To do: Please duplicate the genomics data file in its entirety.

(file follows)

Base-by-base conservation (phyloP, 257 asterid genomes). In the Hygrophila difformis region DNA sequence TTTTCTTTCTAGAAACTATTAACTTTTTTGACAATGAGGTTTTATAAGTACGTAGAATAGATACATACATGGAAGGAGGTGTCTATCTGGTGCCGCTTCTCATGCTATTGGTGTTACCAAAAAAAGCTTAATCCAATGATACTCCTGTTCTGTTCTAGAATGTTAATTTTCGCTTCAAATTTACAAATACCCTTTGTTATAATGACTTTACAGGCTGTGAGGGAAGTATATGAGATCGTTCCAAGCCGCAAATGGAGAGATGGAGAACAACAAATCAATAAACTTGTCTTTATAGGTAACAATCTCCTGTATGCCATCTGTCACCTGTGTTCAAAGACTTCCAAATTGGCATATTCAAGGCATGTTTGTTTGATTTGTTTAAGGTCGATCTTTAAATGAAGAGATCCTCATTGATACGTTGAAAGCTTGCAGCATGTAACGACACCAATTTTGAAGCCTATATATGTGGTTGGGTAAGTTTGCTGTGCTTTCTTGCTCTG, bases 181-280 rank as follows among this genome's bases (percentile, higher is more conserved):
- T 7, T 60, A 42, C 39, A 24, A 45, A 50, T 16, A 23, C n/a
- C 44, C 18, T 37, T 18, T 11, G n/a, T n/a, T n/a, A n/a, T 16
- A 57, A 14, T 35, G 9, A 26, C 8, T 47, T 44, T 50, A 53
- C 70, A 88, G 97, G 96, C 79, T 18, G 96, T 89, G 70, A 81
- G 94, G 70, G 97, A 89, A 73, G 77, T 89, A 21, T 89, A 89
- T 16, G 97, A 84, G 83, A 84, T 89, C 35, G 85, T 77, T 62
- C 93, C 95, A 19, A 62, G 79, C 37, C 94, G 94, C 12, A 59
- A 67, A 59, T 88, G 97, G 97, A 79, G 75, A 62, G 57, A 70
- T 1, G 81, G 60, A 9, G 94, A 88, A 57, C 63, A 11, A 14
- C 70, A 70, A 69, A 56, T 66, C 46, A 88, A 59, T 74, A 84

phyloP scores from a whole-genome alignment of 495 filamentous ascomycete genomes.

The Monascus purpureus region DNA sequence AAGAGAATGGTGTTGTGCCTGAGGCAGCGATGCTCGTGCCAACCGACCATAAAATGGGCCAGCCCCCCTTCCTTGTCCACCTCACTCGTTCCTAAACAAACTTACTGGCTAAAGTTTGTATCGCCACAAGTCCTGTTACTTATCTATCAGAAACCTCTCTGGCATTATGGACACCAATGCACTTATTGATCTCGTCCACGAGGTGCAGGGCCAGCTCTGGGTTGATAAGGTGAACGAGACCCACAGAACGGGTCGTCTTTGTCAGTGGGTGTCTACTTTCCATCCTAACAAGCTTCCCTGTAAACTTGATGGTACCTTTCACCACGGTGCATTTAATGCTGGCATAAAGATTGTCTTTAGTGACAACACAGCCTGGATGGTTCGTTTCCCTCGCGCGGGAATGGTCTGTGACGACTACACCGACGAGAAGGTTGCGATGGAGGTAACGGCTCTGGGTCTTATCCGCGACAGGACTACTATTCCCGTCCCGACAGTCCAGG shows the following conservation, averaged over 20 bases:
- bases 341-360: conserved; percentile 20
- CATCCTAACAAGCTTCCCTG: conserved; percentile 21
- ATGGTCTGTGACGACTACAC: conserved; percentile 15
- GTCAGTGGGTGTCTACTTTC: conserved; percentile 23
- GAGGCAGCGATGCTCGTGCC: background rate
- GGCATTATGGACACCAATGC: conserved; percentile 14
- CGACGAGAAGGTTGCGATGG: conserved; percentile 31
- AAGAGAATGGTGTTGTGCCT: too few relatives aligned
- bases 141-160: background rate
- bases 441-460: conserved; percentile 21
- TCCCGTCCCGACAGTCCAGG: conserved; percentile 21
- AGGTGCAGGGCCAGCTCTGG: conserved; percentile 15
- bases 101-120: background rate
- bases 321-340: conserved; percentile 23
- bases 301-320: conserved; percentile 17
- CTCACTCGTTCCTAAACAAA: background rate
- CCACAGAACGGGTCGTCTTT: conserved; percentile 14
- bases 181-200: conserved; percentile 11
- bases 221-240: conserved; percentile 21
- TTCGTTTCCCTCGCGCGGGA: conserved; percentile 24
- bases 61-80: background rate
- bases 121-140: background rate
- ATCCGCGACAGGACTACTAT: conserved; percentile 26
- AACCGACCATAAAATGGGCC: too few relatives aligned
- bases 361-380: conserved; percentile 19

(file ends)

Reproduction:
Base-by-base conservation (phyloP, 257 asterid genomes). In the Hygrophila difformis region DNA sequence TTTTCTTTCTAGAAACTATTAACTTTTTTGACAATGAGGTTTTATAAGTACGTAGAATAGATACATACATGGAAGGAGGTGTCTATCTGGTGCCGCTTCTCATGCTATTGGTGTTACCAAAAAAAGCTTAATCCAATGATACTCCTGTTCTGTTCTAGAATGTTAATTTTCGCTTCAAATTTACAAATACCCTTTGTTATAATGACTTTACAGGCTGTGAGGGAAGTATATGAGATCGTTCCAAGCCGCAAATGGAGAGATGGAGAACAACAAATCAATAAACTTGTCTTTATAGGTAACAATCTCCTGTATGCCATCTGTCACCTGTGTTCAAAGACTTCCAAATTGGCATATTCAAGGCATGTTTGTTTGATTTGTTTAAGGTCGATCTTTAAATGAAGAGATCCTCATTGATACGTTGAAAGCTTGCAGCATGTAACGACACCAATTTTGAAGCCTATATATGTGGTTGGGTAAGTTTGCTGTGCTTTCTTGCTCTG, bases 181-280 rank as follows among this genome's bases (percentile, higher is more conserved):
- T 7, T 60, A 42, C 39, A 24, A 45, A 50, T 16, A 23, C n/a
- C 44, C 18, T 37, T 18, T 11, G n/a, T n/a, T n/a, A n/a, T 16
- A 57, A 14, T 35, G 9, A 26, C 8, T 47, T 44, T 50, A 53
- C 70, A 88, G 97, G 96, C 79, T 18, G 96, T 89, G 70, A 81
- G 94, G 70, G 97, A 89, A 73, G 77, T 89, A 21, T 89, A 89
- T 16, G 97, A 84, G 83, A 84, T 89, C 35, G 85, T 77, T 62
- C 93, C 95, A 19, A 62, G 79, C 37, C 94, G 94, C 12, A 59
- A 67, A 59, T 88, G 97, G 97, A 79, G 75, A 62, G 57, A 70
- T 1, G 81, G 60, A 9, G 94, A 88, A 57, C 63, A 11, A 14
- C 70, A 70, A 69, A 56, T 66, C 46, A 88, A 59, T 74, A 84

phyloP scores from a whole-genome alignment of 495 filamentous ascomycete genomes.

The Monascus purpureus region DNA sequence AAGAGAATGGTGTTGTGCCTGAGGCAGCGATGCTCGTGCCAACCGACCATAAAATGGGCCAGCCCCCCTTCCTTGTCCACCTCACTCGTTCCTAAACAAACTTACTGGCTAAAGTTTGTATCGCCACAAGTCCTGTTACTTATCTATCAGAAACCTCTCTGGCATTATGGACACCAATGCACTTATTGATCTCGTCCACGAGGTGCAGGGCCAGCTCTGGGTTGATAAGGTGAACGAGACCCACAGAACGGGTCGTCTTTGTCAGTGGGTGTCTACTTTCCATCCTAACAAGCTTCCCTGTAAACTTGATGGTACCTTTCACCACGGTGCATTTAATGCTGGCATAAAGATTGTCTTTAGTGACAACACAGCCTGGATGGTTCGTTTCCCTCGCGCGGGAATGGTCTGTGACGACTACACCGACGAGAAGGTTGCGATGGAGGTAACGGCTCTGGGTCTTATCCGCGACAGGACTACTATTCCCGTCCCGACAGTCCAGG shows the following conservation, averaged over 20 bases:
- bases 341-360: conserved; percentile 20
- CATCCTAACAAGCTTCCCTG: conserved; percentile 21
- ATGGTCTGTGACGACTACAC: conserved; percentile 15
- GTCAGTGGGTGTCTACTTTC: conserved; percentile 23
- GAGGCAGCGATGCTCGTGCC: background rate
- GGCATTATGGACACCAATGC: conserved; percentile 14
- CGACGAGAAGGTTGCGATGG: conserved; percentile 31
- AAGAGAATGGTGTTGTGCCT: too few relatives aligned
- bases 141-160: background rate
- bases 441-460: conserved; percentile 21
- TCCCGTCCCGACAGTCCAGG: conserved; percentile 21
- AGGTGCAGGGCCAGCTCTGG: conserved; percentile 15
- bases 101-120: background rate
- bases 321-340: conserved; percentile 23
- bases 301-320: conserved; percentile 17
- CTCACTCGTTCCTAAACAAA: background rate
- CCACAGAACGGGTCGTCTTT: conserved; percentile 14
- bases 181-200: conserved; percentile 11
- bases 221-240: conserved; percentile 21
- TTCGTTTCCCTCGCGCGGGA: conserved; percentile 24
- bases 61-80: background rate
- bases 121-140: background rate
- ATCCGCGACAGGACTACTAT: conserved; percentile 26
- AACCGACCATAAAATGGGCC: too few relatives aligned
- bases 361-380: conserved; percentile 19